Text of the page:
Ghost, Demon, and Cat Sharks Found

Editor’s note: Some commenters have been asking why scientists killed these sharks for their study. To clarify, the sharks were caught as bycatch during commercial fishing operations. The researchers got them afterwards.

You never know what you’ll find when you go rooting around in the dark—especially the deep, dark, remote portions of the sea.

Shark biologist Paul Clerkin conducted a survey in the southern Indian Ocean in 2012 that yielded rarely seen deep-sea sharks, including a possible eight new species. (See more photos of deep-sea creatures.)

Among the exotic finds were elusive 10-foot-long (3-meter-long) false catsharks (Pseudotriakis microdon), a new species of ghost shark sporting what look like buck teeth, and a new species of filetail catshark.

The filetail catsharks were especially memorable for Clerkin, a graduate student at the Moss Landing Marine Laboratory in central California. “They are by far the most adorable shark ever created,” he said.

The catsharks are one foot (0.3 meters) long when fully grown, and have soft, chubby stomachs. “They’d be rolling back and forth on their fat bellies [on the ship], which is really cute, but hard when you’re trying to take a picture of them,” Clerkin said.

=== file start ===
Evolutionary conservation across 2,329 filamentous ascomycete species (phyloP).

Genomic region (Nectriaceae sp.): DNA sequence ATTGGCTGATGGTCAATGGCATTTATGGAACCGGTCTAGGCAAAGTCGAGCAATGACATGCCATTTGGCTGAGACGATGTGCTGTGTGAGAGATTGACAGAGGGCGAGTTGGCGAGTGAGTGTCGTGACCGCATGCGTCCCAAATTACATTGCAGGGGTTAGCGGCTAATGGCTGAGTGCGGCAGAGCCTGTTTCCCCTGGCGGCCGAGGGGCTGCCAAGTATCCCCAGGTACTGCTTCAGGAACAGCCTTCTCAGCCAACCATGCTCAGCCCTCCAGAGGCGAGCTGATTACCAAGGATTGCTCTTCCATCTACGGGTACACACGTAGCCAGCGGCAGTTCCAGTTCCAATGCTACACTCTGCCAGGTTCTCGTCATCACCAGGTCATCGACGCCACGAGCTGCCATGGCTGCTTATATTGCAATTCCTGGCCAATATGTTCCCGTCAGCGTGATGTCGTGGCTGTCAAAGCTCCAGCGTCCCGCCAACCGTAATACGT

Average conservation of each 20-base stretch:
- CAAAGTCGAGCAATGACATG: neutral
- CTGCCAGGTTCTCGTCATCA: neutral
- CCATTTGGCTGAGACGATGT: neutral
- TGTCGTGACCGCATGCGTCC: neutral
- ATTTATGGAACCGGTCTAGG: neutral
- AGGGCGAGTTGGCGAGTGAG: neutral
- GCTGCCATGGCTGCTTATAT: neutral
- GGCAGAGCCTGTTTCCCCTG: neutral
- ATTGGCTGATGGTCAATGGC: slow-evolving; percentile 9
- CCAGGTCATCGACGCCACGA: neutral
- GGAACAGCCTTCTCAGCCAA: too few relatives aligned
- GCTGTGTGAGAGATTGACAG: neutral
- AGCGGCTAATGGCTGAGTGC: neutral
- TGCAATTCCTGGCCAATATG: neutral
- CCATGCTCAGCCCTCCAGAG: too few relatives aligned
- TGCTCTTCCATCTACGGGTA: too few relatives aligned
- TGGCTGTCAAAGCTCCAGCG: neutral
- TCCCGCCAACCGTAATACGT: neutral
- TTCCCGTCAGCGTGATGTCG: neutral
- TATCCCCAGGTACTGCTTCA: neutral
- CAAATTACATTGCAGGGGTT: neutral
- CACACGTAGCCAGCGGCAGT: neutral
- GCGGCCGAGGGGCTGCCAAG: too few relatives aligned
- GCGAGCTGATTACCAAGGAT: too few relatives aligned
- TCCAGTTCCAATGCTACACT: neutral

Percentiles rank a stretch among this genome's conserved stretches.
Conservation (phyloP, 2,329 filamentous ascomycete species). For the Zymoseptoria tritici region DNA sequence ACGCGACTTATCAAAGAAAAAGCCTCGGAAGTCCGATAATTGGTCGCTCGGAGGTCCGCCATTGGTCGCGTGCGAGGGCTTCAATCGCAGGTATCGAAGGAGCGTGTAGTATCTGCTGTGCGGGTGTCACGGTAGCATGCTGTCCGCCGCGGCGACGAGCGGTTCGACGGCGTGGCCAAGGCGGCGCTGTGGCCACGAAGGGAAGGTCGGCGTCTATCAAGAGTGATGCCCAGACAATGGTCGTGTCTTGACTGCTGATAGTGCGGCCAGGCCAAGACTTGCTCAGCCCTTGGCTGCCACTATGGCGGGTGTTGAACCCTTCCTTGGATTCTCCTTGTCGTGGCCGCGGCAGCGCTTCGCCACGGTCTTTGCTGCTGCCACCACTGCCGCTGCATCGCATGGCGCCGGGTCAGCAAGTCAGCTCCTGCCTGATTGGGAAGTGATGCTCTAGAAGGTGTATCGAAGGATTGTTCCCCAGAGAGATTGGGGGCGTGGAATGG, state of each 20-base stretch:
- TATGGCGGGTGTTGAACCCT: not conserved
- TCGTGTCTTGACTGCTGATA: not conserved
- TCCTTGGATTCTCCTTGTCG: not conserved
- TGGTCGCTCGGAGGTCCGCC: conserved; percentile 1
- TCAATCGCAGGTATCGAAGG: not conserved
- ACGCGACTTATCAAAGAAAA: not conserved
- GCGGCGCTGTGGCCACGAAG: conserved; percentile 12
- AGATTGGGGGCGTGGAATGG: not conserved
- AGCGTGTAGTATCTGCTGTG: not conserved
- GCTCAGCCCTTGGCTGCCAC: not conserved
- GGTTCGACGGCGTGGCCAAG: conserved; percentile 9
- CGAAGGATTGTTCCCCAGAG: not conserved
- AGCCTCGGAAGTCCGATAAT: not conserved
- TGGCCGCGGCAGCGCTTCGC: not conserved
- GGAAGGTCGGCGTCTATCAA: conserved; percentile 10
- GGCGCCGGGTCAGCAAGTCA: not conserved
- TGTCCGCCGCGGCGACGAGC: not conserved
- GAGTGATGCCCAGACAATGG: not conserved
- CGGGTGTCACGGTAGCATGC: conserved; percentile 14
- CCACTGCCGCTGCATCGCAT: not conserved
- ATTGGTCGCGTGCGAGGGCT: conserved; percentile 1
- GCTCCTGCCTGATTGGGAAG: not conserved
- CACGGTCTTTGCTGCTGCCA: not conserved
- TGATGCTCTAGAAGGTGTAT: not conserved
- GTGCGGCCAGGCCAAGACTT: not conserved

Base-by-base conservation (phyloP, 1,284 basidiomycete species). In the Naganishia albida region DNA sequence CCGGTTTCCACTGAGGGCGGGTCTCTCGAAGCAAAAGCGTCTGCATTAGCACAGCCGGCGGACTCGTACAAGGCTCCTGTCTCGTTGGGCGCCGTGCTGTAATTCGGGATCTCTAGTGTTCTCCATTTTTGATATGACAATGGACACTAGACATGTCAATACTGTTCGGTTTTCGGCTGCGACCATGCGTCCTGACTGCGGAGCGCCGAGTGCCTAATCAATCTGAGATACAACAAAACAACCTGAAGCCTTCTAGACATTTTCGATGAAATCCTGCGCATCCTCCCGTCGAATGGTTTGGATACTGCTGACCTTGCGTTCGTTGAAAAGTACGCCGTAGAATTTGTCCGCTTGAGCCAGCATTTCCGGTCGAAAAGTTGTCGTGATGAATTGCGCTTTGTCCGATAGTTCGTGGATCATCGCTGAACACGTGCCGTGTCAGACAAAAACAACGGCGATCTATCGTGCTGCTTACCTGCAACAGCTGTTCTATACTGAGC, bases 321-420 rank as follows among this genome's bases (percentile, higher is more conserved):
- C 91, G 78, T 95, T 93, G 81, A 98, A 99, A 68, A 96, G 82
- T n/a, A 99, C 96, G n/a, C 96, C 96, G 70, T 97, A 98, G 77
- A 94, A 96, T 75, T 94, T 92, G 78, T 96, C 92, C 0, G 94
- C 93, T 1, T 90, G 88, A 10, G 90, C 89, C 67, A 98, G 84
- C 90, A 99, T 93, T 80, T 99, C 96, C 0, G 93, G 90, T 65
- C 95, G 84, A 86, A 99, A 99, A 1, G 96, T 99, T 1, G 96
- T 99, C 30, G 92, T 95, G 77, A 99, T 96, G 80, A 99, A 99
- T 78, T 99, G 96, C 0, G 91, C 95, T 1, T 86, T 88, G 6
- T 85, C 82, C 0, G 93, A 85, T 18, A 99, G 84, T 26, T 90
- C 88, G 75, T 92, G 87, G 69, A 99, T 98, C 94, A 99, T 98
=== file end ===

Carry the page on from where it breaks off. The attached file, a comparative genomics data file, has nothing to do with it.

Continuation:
For his survey, Clerkin joined a commercial fishing boat trawling the waters above seamounts—or undersea mountains—for fish like orange roughy. He collected samples of sharks caught as bycatch in the ship’s nets, which the fishermen lowered to about 6,600 feet (2,000 meters). “We got a lot of weird stuff,” said Clerkin. (Watch video of a ‘prehistoric’ shark attacking deep bait.)

The remote location contributed to the high number of unknown or rarely seen sharks fishermen pulled up. It took about five or six days to reach the fishing grounds from a port on the island of Mauritius (map), east of Madagascar.

“[This] area is one of the final frontiers for sharks,” Clerkin noted. Fishermen have operated in this part of the southern Indian Ocean for years, he said. “But this is the first time someone’s gone out there to document [the sharks].”

Shark biologist Paul Clerkin confers with colleagues at the Albion Fisheries Research Center on Mauritius about a shark he brought back from his survey.

Clerkin collected a few representatives of each shark species he encountered while recording data like length, gender, and sexual maturity. Clerkin’s work is part of a larger project called Assembling the Tree of Life, which is sponsored by the U.S. National Science Foundation and aims to figure out the evolutionary origins of every living thing.

“I took back a ton of sharks,” he said. The shark biologist ended up mailing about 1.3 tons of samples to laboratories and specialists in the U.S. via air freight.

Clerkin plans on naming at least one of the new species after his graduate adviser and a second one after his mother. “[Maybe] save it for a Mother’s Day gift or something,” he said. (Related: “From Darth Vader to Jelly Doughnuts, Weird Species Names Abound.”)

Changing Planet

,

Jane J. Lee is a news writer and editor at National Geographic.